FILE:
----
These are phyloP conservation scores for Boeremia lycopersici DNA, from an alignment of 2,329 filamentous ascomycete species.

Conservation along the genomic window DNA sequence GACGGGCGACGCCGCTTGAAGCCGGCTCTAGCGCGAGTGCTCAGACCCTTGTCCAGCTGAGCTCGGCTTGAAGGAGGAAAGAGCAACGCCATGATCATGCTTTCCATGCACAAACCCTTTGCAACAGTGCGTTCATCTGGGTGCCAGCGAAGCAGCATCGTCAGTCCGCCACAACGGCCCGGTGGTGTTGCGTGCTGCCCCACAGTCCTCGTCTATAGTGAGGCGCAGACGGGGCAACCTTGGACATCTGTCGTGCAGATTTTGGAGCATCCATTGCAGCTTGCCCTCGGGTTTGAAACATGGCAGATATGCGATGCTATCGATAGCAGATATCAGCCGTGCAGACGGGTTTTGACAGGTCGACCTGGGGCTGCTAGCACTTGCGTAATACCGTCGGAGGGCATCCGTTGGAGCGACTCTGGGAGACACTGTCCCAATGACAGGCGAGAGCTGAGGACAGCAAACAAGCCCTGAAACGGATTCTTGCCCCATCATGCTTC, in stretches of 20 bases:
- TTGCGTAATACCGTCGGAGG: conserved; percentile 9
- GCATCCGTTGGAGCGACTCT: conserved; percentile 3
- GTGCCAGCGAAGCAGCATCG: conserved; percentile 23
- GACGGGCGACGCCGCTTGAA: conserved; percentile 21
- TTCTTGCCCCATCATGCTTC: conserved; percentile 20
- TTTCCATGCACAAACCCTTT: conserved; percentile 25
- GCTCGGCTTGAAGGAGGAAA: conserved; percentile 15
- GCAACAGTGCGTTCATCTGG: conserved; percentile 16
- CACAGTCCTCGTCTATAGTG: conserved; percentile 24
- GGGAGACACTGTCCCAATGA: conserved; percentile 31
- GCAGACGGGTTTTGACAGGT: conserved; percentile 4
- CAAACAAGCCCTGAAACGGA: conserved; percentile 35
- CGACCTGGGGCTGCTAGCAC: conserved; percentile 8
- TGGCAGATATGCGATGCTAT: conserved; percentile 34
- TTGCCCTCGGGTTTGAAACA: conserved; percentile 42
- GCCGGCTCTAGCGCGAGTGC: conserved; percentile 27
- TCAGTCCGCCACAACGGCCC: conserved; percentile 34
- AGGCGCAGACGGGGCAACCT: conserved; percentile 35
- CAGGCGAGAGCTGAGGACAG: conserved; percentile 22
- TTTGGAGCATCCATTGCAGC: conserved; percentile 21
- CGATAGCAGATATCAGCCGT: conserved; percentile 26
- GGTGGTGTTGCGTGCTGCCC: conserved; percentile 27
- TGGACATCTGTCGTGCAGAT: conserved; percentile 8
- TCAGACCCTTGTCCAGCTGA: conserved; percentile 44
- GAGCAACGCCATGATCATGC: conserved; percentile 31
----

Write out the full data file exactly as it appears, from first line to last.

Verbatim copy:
These are phyloP conservation scores for Boeremia lycopersici DNA, from an alignment of 2,329 filamentous ascomycete species.

Conservation along the genomic window DNA sequence GACGGGCGACGCCGCTTGAAGCCGGCTCTAGCGCGAGTGCTCAGACCCTTGTCCAGCTGAGCTCGGCTTGAAGGAGGAAAGAGCAACGCCATGATCATGCTTTCCATGCACAAACCCTTTGCAACAGTGCGTTCATCTGGGTGCCAGCGAAGCAGCATCGTCAGTCCGCCACAACGGCCCGGTGGTGTTGCGTGCTGCCCCACAGTCCTCGTCTATAGTGAGGCGCAGACGGGGCAACCTTGGACATCTGTCGTGCAGATTTTGGAGCATCCATTGCAGCTTGCCCTCGGGTTTGAAACATGGCAGATATGCGATGCTATCGATAGCAGATATCAGCCGTGCAGACGGGTTTTGACAGGTCGACCTGGGGCTGCTAGCACTTGCGTAATACCGTCGGAGGGCATCCGTTGGAGCGACTCTGGGAGACACTGTCCCAATGACAGGCGAGAGCTGAGGACAGCAAACAAGCCCTGAAACGGATTCTTGCCCCATCATGCTTC, in stretches of 20 bases:
- TTGCGTAATACCGTCGGAGG: conserved; percentile 9
- GCATCCGTTGGAGCGACTCT: conserved; percentile 3
- GTGCCAGCGAAGCAGCATCG: conserved; percentile 23
- GACGGGCGACGCCGCTTGAA: conserved; percentile 21
- TTCTTGCCCCATCATGCTTC: conserved; percentile 20
- TTTCCATGCACAAACCCTTT: conserved; percentile 25
- GCTCGGCTTGAAGGAGGAAA: conserved; percentile 15
- GCAACAGTGCGTTCATCTGG: conserved; percentile 16
- CACAGTCCTCGTCTATAGTG: conserved; percentile 24
- GGGAGACACTGTCCCAATGA: conserved; percentile 31
- GCAGACGGGTTTTGACAGGT: conserved; percentile 4
- CAAACAAGCCCTGAAACGGA: conserved; percentile 35
- CGACCTGGGGCTGCTAGCAC: conserved; percentile 8
- TGGCAGATATGCGATGCTAT: conserved; percentile 34
- TTGCCCTCGGGTTTGAAACA: conserved; percentile 42
- GCCGGCTCTAGCGCGAGTGC: conserved; percentile 27
- TCAGTCCGCCACAACGGCCC: conserved; percentile 34
- AGGCGCAGACGGGGCAACCT: conserved; percentile 35
- CAGGCGAGAGCTGAGGACAG: conserved; percentile 22
- TTTGGAGCATCCATTGCAGC: conserved; percentile 21
- CGATAGCAGATATCAGCCGT: conserved; percentile 26
- GGTGGTGTTGCGTGCTGCCC: conserved; percentile 27
- TGGACATCTGTCGTGCAGAT: conserved; percentile 8
- TCAGACCCTTGTCCAGCTGA: conserved; percentile 44
- GAGCAACGCCATGATCATGC: conserved; percentile 31